Rupert told the committee he “very seldom” speaks to his British editors. “I spend the most time with the editor of the Wall Street Journal,” he said, before beginning to reiterate the Journal’s defense of News Corp, blaming his “competitors” for the fracas and saying he hadn’t fired anybody because “it was up to the police.” It was here that the show of ignorance began to look fishy. Rupert and the NotW editor supposedly had “monthly” chats, but it was unclear whether they were about “nothing special” or how many pages of the paper would be devoted to football. Then came the contradictions. “It is customary to make contributions to legal costs,” said James one moment, and the next, “I was very surprised to find the company had made certain contributions to legal costs.” Hackers like Glenn Mulcaire had their legal fees paid in exchange for their silence, and Rupert pledged to stop it. But “if we comment on anything now,” said Rupert, “it could result in guilty people.” Guilty people, or guilty Murdochs? “What the hell is going on?” said Rupert, describing Les Hinton’s message to NotW editor Colin Myler. A confused Murdoch quickly became an absurd Murdoch. He reminded the MPs of their expenses scandal. He said he “would love to see my sons and daughters follow” in his footsteps. He described his newspaper magnate father as “not rich,” and wished the press “would leave me alone.”

And then Murdoch got his wish. There are few, if any, public figures who have been so utterly rescued by a pie to the face. Suddenly, the demagogue had become the victim. As the news cameras panned away from the carnage, a blazing “right hook” from the 6-foot Wendi Murdoch turned into a slap heard round the world. Ironically enough, the protestor walked away with more foam on his face than Murdoch himself. Every network showed the slow motion replay: an old man, reminiscing about his father, interrupted by a yelling assailant.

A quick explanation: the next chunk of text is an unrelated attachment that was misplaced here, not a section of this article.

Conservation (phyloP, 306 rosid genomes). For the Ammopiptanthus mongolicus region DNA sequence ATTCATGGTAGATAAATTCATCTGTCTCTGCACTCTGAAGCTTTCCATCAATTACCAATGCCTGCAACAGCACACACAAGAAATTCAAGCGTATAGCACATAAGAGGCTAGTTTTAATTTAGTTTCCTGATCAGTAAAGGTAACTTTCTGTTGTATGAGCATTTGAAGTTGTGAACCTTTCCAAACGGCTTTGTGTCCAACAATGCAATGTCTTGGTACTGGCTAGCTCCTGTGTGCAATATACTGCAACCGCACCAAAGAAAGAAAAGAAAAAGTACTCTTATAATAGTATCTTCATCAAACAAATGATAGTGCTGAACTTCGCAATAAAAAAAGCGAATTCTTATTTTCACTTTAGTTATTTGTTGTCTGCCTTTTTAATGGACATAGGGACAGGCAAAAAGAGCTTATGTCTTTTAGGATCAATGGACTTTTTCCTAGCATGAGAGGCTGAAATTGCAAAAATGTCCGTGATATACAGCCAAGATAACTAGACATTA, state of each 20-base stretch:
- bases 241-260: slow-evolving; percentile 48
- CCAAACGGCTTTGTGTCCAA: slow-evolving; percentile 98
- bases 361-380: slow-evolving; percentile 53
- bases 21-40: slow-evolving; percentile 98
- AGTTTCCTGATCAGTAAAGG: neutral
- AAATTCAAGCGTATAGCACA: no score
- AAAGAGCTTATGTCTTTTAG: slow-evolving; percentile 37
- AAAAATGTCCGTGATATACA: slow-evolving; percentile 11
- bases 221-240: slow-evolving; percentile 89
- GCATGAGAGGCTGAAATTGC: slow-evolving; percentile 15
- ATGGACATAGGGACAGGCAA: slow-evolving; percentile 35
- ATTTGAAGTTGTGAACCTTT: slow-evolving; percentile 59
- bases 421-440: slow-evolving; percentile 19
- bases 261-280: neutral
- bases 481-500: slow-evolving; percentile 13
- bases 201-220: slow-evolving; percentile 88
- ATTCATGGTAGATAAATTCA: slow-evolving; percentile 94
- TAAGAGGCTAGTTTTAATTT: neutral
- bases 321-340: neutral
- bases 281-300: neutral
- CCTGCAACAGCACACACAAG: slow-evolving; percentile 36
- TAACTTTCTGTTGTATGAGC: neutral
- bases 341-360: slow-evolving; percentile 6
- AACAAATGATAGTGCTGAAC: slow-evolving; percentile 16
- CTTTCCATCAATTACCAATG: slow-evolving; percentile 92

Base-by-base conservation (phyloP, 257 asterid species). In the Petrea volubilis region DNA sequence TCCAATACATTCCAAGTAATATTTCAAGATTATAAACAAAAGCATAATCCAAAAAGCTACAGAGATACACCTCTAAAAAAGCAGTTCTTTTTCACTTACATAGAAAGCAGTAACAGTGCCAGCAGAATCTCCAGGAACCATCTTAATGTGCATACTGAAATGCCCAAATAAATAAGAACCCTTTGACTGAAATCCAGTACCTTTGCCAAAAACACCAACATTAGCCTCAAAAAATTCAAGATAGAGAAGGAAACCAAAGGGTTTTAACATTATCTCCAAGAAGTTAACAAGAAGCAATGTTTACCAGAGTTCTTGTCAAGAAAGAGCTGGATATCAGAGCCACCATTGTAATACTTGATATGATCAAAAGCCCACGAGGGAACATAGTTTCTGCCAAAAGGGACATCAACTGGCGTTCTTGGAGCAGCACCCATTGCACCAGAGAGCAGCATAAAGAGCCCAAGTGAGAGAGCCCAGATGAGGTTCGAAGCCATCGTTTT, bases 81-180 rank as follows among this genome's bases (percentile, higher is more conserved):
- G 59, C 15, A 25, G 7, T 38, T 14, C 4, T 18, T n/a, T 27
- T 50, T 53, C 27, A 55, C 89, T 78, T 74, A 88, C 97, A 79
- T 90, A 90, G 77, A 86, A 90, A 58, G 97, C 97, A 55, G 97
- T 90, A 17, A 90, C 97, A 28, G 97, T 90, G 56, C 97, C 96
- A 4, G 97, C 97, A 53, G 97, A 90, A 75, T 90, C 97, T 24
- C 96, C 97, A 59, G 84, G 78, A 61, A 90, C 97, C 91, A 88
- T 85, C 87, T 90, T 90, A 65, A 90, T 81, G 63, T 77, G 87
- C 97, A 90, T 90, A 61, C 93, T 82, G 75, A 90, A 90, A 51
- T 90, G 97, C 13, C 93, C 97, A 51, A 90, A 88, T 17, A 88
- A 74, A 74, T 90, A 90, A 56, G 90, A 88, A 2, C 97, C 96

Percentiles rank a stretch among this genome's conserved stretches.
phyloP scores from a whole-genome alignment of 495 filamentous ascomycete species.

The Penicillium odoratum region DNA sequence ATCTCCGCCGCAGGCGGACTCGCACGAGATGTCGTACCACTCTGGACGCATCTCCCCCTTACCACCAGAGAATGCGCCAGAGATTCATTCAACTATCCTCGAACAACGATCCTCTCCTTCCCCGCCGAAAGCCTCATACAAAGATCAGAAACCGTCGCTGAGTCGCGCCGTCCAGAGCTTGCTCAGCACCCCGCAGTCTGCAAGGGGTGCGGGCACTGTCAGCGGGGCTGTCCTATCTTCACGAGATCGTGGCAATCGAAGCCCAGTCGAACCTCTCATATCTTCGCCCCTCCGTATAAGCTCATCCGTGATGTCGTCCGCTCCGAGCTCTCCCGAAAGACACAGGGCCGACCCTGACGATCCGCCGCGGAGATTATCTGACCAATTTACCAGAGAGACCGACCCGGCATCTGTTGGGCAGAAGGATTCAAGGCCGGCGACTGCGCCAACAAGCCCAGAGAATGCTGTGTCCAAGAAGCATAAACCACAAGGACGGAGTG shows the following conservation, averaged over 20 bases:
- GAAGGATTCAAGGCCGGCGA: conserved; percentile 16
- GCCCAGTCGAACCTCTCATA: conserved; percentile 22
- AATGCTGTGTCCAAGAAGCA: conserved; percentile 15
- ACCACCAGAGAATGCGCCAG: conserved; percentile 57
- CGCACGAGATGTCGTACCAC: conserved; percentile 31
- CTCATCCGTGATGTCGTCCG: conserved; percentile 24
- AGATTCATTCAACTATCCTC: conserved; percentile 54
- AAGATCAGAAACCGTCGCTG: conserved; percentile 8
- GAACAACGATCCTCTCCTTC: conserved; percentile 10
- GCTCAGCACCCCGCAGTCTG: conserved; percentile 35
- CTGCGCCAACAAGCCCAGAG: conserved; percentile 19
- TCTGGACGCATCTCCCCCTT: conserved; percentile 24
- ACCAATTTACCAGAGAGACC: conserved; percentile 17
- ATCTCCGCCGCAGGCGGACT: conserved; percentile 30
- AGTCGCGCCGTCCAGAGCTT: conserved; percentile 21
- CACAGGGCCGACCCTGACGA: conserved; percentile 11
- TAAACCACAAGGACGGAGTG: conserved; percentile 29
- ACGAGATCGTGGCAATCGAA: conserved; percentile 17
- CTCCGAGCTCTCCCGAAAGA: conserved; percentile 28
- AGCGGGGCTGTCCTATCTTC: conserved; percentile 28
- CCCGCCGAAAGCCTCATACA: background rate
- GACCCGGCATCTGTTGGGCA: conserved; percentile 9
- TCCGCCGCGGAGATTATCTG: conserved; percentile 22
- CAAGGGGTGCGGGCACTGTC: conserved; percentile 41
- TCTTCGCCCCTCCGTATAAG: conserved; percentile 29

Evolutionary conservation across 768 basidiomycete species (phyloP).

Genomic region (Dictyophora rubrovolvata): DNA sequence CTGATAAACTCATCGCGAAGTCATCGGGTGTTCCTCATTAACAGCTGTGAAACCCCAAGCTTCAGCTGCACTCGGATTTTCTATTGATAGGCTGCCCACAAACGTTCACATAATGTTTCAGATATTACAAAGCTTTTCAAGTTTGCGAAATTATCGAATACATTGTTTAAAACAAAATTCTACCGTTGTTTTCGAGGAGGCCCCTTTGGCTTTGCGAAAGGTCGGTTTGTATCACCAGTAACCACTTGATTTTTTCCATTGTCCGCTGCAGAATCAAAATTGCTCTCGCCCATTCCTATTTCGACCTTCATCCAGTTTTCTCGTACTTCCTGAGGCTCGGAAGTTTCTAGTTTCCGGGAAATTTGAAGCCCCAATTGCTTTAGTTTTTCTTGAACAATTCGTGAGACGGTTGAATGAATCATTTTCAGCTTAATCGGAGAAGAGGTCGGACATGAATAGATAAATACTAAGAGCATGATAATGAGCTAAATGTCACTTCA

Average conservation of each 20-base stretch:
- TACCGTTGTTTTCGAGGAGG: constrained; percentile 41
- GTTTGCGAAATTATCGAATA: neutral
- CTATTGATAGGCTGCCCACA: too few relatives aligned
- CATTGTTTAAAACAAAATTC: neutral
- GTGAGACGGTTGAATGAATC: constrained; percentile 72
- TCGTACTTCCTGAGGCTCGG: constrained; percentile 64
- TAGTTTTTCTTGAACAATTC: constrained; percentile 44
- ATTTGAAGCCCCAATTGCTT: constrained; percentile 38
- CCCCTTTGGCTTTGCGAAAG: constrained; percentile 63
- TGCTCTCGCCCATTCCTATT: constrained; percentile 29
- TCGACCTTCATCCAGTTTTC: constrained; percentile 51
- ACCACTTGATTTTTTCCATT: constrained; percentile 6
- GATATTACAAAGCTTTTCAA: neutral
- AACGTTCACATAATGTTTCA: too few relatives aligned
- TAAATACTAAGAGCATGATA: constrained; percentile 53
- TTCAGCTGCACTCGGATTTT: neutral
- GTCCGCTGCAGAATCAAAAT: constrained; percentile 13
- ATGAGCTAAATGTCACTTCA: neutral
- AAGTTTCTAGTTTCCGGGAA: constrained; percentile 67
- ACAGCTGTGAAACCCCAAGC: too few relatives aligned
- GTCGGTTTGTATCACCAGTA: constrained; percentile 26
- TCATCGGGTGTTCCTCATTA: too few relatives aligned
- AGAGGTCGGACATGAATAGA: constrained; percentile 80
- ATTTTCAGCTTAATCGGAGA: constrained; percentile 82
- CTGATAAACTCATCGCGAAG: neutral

If anything, it wos the pie wot wun it. As MP Mensch later tweeted, “Mr. Murdoch (and Mrs. Murdoch) came out of that w/ great credit.” One could now almost feel sorry for the enfeebled, know-nothing chairman. The world had the perfect visual metaphor for Rupert’s presumed lack of leadership, his failure of command. The pie-faced mogul didn’t know anything. He gesticulated hollowly atop a besieged empire, a too-old figurehead with too much money, too much power, and too little grasp. The myth of Rupert the omniscient tyrant, the bogeyman, the man behind the curtain, has disappeared in a haze of foam, “whos,” and “whats.” Has he considering resigning? “No …. People I trusted let me down. It’s for them to pay,” he said. (Rebekah Brooks was soon to enter, bewildered and ashen from days in prison. It is clear who is soon to take the fall.) Then Murdoch added an incredible afterthought: “I’m the best person to clean this up.” For once, the assembled MPs let the comment slide.

Yesterday, with their “out-of-touch” defense, the Murdochs were either honestly stupid or stupidly dishonest. But from James’ performance and Rupert’s pieing, it seems clear that only the son has the skill and knowhow to do dumb well. James was the terrifying one—smart, nimble, rapacious, and potentially dangerous—while Murdoch gets to play the fool, far removed from a vast criminal conspiracy. Rupert ended the day looking weak and irrelevant. The evil legend has exited, leaving nothing more than a foamy, forgetful man.

Alex Klein is an intern at The New Republic.